The environmental impact of various fabrics
What fabrics are used in making the clothes we wear, and how do they impact on the ecology?
FABRICS FROM PETROCHEMICALS (MANMADE)
Nylon and polyester
These non-biodegradable synthetics are petroleum based. The manufacturing processes of both are energy-intensive, and polyester requires large amounts of water to cool. Making Nylon, on the other hand, releases nitrous oxide, a greenhouse gas 300 times more potent than carbon dioxide.
The glues used to bond the plastic coating (from petrochemicals) to the fabric backing, contain harmful solvents.
PROTEIN BASED FIBRES (NATURAL)
Wool, Silk, Leather, Fur, Milk
Deriving from animal sources, these bring moral and ethical factors into consideration.
The tanning and dying of leather pollutes water, and intensive farming practises give rise to animal rights concerns, as does the highly controversial fur trade.
The obtaining of silk involves the killing of silkworm larvae, either by boiling or gassing.
Production of wool requires arable land and sheep. Sheep create carbon dioxide and they degrade the land.
In the United Kingdom, both agricultural and craft workers have been known to suffer from exposure to the organophosphates found in sheep dip. Converting the fibre to cloth (bleaching, dyeing, and finishing) consumes energy and water, and causes pollution.
Most of the world’s wool comes from Australia’s merino sheep. This breed has a “wrinkly” skin which promotes more wool per animal, but gives rise to parasitic infections in the hot climate. To curb this, Australian farmers resort to the practise of mulesing, which involves the cutting large areas of skin from the rear of unsedated animals. PETA advocates the use of humane methods such as diet regulation, spray washing, and breeding types of sheep better suited to the Australian climate.
H&M, Perry Ellis, HUGO BOSS, Adidas, and numerous other companies have pledged to move away from mulesed wool or implemented an outright ban on wool from lambs who have been mulesed.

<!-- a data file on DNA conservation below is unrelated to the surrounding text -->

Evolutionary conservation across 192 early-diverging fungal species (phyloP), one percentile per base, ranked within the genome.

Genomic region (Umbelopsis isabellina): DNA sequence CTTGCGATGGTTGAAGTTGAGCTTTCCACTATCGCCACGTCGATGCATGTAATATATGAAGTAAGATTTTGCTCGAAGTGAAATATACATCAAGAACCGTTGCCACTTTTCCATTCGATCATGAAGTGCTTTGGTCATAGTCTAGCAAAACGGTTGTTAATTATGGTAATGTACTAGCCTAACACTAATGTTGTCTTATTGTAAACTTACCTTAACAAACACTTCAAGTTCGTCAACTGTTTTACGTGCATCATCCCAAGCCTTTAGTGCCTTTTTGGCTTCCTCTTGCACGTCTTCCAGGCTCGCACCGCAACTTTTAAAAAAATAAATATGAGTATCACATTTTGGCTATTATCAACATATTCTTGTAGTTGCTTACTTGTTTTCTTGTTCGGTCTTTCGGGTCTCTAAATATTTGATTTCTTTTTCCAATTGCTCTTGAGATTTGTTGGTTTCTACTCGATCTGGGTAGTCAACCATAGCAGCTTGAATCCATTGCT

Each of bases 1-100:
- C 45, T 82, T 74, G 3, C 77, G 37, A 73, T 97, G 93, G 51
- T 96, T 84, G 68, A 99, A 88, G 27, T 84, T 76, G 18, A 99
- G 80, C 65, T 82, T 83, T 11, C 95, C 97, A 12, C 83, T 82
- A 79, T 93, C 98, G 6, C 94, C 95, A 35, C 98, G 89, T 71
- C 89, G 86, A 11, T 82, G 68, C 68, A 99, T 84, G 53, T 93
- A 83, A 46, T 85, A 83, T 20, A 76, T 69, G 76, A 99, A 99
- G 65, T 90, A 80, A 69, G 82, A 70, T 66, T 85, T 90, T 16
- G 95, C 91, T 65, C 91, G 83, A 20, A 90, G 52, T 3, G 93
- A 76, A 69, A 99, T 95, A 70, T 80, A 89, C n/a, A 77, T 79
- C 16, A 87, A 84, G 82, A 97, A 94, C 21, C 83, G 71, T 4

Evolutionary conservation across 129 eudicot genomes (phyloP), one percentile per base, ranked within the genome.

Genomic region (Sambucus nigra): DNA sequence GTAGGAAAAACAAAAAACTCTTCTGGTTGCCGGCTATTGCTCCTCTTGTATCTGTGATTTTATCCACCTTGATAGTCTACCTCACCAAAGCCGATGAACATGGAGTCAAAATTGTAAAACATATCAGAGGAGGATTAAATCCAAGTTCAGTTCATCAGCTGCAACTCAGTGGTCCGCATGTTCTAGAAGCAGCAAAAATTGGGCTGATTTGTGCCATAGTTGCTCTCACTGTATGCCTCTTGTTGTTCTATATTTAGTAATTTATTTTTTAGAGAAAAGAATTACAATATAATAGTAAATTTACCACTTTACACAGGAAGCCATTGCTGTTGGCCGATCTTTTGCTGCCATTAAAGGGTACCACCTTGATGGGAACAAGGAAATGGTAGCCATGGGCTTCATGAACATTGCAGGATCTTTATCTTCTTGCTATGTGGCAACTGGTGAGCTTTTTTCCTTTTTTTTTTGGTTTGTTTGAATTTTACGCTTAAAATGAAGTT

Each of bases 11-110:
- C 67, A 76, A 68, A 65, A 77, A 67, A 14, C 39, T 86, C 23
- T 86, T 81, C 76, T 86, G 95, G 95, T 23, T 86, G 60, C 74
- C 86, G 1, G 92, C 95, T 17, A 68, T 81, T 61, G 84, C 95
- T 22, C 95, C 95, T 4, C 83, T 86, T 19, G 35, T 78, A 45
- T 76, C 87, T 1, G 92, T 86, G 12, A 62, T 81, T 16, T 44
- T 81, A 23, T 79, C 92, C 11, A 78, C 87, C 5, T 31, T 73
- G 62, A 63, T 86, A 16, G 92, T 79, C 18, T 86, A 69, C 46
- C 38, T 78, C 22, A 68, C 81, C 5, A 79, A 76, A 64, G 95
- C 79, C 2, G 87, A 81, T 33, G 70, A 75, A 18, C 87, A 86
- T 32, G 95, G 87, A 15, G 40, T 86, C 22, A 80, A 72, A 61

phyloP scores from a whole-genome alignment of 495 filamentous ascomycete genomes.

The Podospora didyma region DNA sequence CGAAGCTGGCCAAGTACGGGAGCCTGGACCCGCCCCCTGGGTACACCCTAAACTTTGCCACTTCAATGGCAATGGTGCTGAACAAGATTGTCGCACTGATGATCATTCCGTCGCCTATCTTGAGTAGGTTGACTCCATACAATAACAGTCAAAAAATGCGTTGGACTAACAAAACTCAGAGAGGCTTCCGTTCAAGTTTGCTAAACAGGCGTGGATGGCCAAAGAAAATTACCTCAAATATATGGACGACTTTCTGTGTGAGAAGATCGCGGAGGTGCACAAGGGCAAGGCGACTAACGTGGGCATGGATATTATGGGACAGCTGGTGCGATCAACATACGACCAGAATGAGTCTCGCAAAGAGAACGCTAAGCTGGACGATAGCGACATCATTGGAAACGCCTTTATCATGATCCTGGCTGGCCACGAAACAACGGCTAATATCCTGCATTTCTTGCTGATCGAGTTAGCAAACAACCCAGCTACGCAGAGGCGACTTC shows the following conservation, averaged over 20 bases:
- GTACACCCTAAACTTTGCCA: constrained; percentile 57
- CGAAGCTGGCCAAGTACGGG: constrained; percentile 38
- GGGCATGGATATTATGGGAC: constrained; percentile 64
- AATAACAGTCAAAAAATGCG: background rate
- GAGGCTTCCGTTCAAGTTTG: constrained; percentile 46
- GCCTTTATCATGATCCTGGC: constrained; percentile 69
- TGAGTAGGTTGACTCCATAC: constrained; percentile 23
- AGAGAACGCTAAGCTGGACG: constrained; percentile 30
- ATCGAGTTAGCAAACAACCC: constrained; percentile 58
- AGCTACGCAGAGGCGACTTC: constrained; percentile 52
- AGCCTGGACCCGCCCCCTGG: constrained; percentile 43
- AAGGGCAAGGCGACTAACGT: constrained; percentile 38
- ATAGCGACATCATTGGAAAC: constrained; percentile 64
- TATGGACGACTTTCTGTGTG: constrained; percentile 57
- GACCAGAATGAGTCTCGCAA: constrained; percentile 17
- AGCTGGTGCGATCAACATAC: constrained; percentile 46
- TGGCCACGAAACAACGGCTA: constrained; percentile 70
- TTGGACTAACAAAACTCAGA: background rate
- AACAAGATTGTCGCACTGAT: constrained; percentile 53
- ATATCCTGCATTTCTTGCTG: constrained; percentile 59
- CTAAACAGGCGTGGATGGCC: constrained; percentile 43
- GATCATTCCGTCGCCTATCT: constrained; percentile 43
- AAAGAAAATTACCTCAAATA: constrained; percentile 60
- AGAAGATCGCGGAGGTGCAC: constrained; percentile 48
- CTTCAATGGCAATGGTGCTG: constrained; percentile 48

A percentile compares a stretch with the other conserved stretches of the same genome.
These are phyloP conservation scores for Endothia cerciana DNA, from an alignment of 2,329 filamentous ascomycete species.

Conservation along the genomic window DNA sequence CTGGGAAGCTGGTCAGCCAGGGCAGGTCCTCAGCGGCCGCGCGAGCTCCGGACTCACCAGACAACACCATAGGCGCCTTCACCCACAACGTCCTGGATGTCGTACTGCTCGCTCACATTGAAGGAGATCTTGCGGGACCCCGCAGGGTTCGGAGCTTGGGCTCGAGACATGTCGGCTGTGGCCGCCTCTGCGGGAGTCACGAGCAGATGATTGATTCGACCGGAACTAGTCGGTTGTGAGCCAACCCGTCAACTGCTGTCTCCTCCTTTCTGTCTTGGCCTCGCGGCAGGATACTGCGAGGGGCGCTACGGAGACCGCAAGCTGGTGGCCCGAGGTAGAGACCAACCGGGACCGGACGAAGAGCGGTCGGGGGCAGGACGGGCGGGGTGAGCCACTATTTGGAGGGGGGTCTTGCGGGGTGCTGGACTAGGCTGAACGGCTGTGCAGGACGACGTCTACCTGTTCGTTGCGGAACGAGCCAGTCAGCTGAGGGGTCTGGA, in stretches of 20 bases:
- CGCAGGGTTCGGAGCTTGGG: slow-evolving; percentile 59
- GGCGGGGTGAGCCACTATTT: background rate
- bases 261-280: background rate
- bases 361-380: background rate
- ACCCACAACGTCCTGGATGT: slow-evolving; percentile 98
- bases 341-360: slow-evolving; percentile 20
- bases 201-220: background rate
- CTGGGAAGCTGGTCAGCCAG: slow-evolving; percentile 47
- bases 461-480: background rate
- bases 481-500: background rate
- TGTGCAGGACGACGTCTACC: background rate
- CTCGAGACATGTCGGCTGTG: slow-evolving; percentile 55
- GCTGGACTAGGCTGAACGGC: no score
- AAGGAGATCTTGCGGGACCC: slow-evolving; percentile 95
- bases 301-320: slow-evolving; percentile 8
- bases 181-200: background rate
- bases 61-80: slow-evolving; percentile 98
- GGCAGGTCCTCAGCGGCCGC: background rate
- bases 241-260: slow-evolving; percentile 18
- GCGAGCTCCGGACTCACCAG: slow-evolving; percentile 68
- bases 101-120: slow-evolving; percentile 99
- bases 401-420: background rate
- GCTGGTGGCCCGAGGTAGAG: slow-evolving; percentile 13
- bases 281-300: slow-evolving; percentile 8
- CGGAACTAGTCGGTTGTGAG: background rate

Organic wool, the eco-friendly option, is from sheep that have not been exposed to chemicals such as pesticides and are kept in humane and good farm conditions. Scouring, spinning and dyeing processes are also taken into account when certifying yarn as organic.
Proteins from skimmed milk are spun by means of a bio-engineering technique to create a synthetic fabric. Milk fibre fabric is not very durable and wrinkles easily, but has a pH similar to human skin and possesses anti-bacterial properties. It is highly eco-friendly, being both biodegradable and a renewable resource. It also dyes easily.
This brings us to fabrics from cellulose fibres (plant materials), which we will examine in the next blog.
Challa, L. (n.d.). Impact of textles and clothing industry on environment: approach towards eco-friendly
textiles. Fibre to Fashion. Retrieved March 20, 2012 from http://www.fibre2fashion.com/industry-article/textile-industry-articles/impact-of-textiles-and-clothing-industry-on-environment/impact-of-textiles-and-clothing-industry-on-environment1.asp
Mulesing by the wool industry. (n.d.) Retrieved March 21, 2012 from
What is organic wool? (2008, January 25). [Web log message]. Retrieved March 20, 2012 from
Joel. (November 13, 2008). Life cycle of the silkworm [image]. Retrieved March 20, 2012 from
Sheep shearing [image]. (n.d.). Retrieved March 22, 2012 from http://www.rainbeauridge.com/cms/content/view/580/343/